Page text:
We plunged down the hillside, gathering speed in the darkness. The only house in the valley was as dark as the night. We were running late again. I couldn't seem to get the hang of getting a baby, a preschooler, and myself ready on time. My husband was trying to make up time by speeding through the lonely Maine countryside. When he slowed, I demanded, "Why are you slowing down?"
"Because of the moose," he answered.
I peered around us but could see no moose. "What moose?"
He glanced at me sheepishly. "I don't know."
Suddenly we both knew. Four moose stumbled out of the low snowbank into the lights of our little Volkswagen Rabbit. My husband slammed on the brakes. We skidded to a stop only a few feet from the huge beasts who sauntered across the road. We sat there trembling for some time. I'm not a visually-oriented person, but I can still see those moose stepping into our car lights. Each year someone is killed in Maine by running into a moose. I've never seen the statistics for a family of four in a Volkswagen Rabbit hitting four moose.
What does this have to do with Steve and Ginny Saint's new book, Walking His Trail? Everything! Using stories from their own lives, they encourage readers to capture and pass on the evidences, the sandcastles, that God has left in their path to their children and grandchildren.
The book originated after a Spanish exchange student challenged Steve to show him evidence of God's existence. Walking on the beach together, Steve pointed out a sand castle ahead of them as evidence that someone had been there. He then began sharing sand castles from his life.
Those sand castles take the reader from Wisconsin to Texas to Ecuador to Timbuktu (really). The experiences vary from interviewing the five widows of the Jim Elliot expedition, to the Waodani in Ecuador, to buying the perfect home, to being the tool to turn someone else back to God, to the sudden death of their daughter. Some of the situations are heartwarming, and something we might envision happening in our small lives, while others are huge sandcastles.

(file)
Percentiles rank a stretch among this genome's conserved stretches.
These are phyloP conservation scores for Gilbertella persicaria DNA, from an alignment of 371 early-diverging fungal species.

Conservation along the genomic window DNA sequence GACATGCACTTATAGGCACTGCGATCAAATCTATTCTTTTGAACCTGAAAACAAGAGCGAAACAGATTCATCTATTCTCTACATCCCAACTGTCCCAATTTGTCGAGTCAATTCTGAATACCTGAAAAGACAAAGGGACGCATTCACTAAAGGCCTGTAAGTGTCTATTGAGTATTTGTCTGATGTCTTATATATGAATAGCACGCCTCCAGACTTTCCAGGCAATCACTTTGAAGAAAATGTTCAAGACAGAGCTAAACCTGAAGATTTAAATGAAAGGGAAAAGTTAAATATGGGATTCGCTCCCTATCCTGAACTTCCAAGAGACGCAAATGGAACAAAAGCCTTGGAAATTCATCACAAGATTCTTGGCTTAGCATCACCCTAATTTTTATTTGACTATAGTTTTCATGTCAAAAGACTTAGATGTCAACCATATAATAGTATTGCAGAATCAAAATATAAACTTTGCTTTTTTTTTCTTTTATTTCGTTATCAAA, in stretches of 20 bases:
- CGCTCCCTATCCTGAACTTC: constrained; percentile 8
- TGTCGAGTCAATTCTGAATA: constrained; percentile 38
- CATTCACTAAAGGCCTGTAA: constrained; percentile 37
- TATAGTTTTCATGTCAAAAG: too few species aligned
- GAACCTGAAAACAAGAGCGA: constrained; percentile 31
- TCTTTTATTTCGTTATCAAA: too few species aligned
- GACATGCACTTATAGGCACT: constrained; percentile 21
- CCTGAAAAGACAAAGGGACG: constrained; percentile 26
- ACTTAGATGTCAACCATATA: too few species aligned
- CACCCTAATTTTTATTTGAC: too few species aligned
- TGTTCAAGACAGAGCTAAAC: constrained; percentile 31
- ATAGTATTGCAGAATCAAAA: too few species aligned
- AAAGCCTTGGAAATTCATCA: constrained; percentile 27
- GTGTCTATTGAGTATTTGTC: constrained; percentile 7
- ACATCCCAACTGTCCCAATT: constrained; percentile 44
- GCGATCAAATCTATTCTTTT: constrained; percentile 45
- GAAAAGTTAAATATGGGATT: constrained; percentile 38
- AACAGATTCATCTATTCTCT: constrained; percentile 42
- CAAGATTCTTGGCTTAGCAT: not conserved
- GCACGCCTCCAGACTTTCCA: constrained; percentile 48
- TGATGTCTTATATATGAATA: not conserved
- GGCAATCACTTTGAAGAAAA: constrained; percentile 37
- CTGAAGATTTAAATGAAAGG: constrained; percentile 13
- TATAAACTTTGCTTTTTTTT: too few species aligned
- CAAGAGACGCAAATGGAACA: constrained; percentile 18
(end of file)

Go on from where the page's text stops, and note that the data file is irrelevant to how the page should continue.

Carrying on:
Writing with humor, honesty, and vulnerability, the Saints have produced a book that is absorbing and uplifting, also occasionally controversial. Several of the chapters relate to the making of The End of the Spear. One deals with how homosexual Chad Allen ended up playing Nate and Steve Saint in the movie. I found Steve's explanation understandable, satisfying, and even refreshing. Steve's stories, in particular, brim with energy, while Ginny's welcome you with her warmth.
One of the things that I most appreciated about the accounts was that Steve and Ginny come across as real people struggling with some of the same problems we do: having God-honoring attitudes, dealing with grief, and wondering "why" sometimes. Their Christianity is not out of the reach of someone like me, though some of the episodes they describe will never come my way.
One of the most moving chapters in the book was "Widow's Stories," in which the widows of the martyred missionaries describe their last sight of their husbands. This is both awe-inspiring and gut-wrenching. My only complaint is that I was a little confused over the terms Quechua, Waodani, and Auca. A little more explanation would have helped.
Walking His Trail is a book worth reading, absorbing, and passing on to your children and grandchildren. In times of doubt it's worth going back to. It leaves you feeling the need to record those instances of God's intervention in your life, like the year our garden grew 200 pounds of potatoes and 80 pumpkins, our truck broke down in December, and my husband got laid off from his carpentry job. Though we didn't go hungry, thanks to God, we don't eat a lot of potatoes now! Debbie W. Wilson, Christian Book Previews.com